Supreme Court Ruling on NJ Sports Betting Could Affect National Online GamblingPublished November 28, 2017 by Elana K
The U.S. Supreme Court has scheduled a hearing for New Jersey’s sports betting case on December 4, 2017; if sports betting is ruled legal, it might pave the way for other states to offer online gambling.
It’s been 4 years since New Jersey legalized online casinos and online poker rooms within state borders, and since then the state has also been trying to get approval for legal sports betting, to no avail.
That may change, however, as the U.S. Supreme Court has scheduled a hearing for New Jersey’s case on December 4, 2017.
What's the Problem to Offer Sports Betting in New Jersey?
The reason why New Jersey has not been allowed to offer sports betting revolves around a 1992 law that prohibits state-authorized sports betting in all states, except 4: Delaware, Montana, Nevada, and Oregon. These states met a deadline in 1991 and are thus are exempt from the law.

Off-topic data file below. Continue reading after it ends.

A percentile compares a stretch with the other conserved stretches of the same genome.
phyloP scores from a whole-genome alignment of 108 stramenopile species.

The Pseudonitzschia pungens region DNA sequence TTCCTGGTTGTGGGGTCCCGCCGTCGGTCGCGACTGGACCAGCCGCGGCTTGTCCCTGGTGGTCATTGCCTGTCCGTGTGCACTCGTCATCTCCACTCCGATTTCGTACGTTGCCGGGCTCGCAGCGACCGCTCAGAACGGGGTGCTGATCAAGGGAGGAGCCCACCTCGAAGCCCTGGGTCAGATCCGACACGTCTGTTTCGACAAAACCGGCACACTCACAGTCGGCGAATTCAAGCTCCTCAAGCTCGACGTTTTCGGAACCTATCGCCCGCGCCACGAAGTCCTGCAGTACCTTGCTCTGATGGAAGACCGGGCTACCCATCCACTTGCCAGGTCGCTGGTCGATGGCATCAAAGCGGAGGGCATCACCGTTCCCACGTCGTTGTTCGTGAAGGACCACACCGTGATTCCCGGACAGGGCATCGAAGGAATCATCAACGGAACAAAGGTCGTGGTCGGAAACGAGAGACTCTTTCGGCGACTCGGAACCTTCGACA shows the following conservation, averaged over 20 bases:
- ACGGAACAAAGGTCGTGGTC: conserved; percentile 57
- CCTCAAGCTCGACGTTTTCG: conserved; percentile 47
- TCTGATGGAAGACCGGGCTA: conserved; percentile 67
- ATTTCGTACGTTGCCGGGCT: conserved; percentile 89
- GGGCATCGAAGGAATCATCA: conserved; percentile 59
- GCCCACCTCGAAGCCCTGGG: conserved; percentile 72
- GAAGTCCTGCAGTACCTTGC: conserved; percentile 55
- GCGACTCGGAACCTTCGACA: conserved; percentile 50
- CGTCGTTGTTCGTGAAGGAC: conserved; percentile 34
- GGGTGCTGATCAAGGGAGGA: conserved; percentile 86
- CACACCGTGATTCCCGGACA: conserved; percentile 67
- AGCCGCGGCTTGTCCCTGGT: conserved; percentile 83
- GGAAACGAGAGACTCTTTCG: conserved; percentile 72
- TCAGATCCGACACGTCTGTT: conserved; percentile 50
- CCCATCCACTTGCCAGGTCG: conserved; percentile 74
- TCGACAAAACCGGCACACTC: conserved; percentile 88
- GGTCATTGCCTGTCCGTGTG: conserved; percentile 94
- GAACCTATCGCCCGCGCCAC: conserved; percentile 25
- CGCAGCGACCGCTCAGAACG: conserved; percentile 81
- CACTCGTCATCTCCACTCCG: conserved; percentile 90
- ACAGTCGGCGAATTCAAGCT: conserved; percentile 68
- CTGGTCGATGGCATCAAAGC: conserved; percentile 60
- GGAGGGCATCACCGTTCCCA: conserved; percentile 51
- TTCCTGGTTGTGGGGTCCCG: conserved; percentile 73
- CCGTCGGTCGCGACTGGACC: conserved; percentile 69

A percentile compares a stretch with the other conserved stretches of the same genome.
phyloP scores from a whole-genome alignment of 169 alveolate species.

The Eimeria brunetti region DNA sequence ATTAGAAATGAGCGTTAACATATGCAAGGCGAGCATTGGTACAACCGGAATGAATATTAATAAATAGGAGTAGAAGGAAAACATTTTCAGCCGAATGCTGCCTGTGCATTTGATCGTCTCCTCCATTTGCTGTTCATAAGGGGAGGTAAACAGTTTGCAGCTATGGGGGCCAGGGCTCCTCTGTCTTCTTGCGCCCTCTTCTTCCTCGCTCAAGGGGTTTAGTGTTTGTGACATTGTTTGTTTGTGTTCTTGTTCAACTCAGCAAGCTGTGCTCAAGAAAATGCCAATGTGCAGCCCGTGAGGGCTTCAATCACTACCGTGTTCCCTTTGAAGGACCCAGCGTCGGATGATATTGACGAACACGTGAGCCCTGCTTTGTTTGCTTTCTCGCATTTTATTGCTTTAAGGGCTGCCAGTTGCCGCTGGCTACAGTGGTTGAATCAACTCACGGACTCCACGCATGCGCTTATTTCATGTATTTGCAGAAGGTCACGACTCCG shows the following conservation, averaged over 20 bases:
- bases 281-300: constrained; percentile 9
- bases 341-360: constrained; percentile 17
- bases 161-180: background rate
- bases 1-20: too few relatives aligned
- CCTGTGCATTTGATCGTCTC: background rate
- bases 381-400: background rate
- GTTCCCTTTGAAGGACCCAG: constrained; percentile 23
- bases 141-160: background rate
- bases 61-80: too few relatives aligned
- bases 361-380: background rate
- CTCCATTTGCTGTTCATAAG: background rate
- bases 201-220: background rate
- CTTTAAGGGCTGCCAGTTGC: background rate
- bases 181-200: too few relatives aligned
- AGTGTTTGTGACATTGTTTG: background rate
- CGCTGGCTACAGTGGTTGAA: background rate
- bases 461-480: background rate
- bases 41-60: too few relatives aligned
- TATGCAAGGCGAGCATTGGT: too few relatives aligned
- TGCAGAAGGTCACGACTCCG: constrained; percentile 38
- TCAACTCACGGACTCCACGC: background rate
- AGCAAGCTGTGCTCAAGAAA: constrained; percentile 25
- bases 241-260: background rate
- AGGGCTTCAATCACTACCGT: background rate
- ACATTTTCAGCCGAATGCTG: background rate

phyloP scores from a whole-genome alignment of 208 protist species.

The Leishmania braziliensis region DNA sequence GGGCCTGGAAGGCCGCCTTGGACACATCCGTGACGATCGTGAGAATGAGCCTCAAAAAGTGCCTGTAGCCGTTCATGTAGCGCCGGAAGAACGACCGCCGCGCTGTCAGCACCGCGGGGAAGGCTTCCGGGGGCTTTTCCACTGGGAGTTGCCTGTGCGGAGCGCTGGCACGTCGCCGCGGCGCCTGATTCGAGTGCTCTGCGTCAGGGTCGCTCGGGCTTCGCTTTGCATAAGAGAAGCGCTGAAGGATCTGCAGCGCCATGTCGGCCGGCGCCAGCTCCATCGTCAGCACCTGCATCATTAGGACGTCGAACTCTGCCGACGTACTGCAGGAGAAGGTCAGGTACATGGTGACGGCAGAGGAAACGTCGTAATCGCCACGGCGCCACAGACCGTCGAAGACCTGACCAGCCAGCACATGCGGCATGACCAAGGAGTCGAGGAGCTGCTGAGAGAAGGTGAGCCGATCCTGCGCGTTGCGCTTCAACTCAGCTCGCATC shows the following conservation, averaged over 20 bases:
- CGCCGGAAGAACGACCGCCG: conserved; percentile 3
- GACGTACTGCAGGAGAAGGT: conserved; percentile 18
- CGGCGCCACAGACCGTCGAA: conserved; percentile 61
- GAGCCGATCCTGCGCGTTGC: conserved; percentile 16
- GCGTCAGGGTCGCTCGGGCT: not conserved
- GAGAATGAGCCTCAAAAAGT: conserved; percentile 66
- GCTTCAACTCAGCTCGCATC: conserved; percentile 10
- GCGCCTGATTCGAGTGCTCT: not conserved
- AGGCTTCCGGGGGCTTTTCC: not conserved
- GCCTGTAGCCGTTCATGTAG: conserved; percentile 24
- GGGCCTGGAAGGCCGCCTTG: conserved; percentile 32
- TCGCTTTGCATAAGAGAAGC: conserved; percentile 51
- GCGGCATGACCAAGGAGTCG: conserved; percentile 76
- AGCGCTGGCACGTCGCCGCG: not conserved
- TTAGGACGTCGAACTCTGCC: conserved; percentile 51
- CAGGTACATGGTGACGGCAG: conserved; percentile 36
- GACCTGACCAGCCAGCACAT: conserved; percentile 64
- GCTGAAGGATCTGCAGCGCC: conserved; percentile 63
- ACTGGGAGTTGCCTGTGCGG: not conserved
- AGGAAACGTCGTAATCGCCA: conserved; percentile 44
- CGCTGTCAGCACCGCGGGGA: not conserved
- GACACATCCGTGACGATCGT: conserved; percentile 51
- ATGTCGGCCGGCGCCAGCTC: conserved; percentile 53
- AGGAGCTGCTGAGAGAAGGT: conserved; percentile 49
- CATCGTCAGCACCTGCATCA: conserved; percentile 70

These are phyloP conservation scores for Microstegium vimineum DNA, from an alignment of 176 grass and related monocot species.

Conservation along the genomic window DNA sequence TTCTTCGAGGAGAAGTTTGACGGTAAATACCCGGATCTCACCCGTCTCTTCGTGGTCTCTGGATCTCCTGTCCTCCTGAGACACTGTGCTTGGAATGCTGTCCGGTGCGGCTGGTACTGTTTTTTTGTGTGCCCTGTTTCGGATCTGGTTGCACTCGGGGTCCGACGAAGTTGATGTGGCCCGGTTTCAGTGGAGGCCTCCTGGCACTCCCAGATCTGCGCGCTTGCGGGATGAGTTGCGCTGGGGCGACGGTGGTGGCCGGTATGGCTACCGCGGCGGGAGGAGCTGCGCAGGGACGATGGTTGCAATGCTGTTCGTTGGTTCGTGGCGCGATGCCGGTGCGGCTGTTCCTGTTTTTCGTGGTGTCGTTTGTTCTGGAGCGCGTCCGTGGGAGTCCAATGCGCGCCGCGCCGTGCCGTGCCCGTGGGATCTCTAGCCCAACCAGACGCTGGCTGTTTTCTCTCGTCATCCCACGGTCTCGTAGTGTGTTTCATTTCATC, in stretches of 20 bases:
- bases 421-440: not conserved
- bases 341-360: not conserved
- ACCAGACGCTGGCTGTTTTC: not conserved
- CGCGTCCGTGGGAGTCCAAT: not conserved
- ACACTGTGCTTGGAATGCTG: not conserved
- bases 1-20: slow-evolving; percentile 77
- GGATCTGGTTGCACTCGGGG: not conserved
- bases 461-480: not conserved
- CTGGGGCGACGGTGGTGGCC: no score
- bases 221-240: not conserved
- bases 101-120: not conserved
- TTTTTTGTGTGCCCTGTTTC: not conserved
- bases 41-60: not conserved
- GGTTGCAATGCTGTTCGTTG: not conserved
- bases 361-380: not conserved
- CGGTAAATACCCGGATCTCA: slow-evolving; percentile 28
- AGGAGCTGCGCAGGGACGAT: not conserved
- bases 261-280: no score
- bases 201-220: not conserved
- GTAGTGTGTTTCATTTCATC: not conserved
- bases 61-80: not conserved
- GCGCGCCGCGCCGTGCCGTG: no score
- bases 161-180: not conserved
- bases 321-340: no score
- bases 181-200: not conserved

New Jersey has been fighting this law for 4 years, saying it is unconstitutional for some states to be allowed to offer sports betting and not others. If the court rules in New Jersey’s favor, it follows that other states will be allowed to do the same and start offering their own legal sports betting.
What Does This Mean for Online Gambling in the U.S.?
A chorus of gambling experts and regulators think that if the Supreme Court rules in favor of legalizing sports betting in New Jersey, the results will be an increase in online betting around the U.S.
David Rebuck, director of the New Jersey Division of Gaming Enforcement, said, “If we win sports wagering, online gaming will go to every state that adopts sports betting. As soon as sports wagering is legalized, online gambling will follow right behind it."
While increased online gambling across the U.S. is certainly something to look forward to, nothing will be happening overnight. While the hearing will be taking place shortly, an actual ruling could take weeks or even months. New Jersey, and the rest of the states, will have to sit tight until then.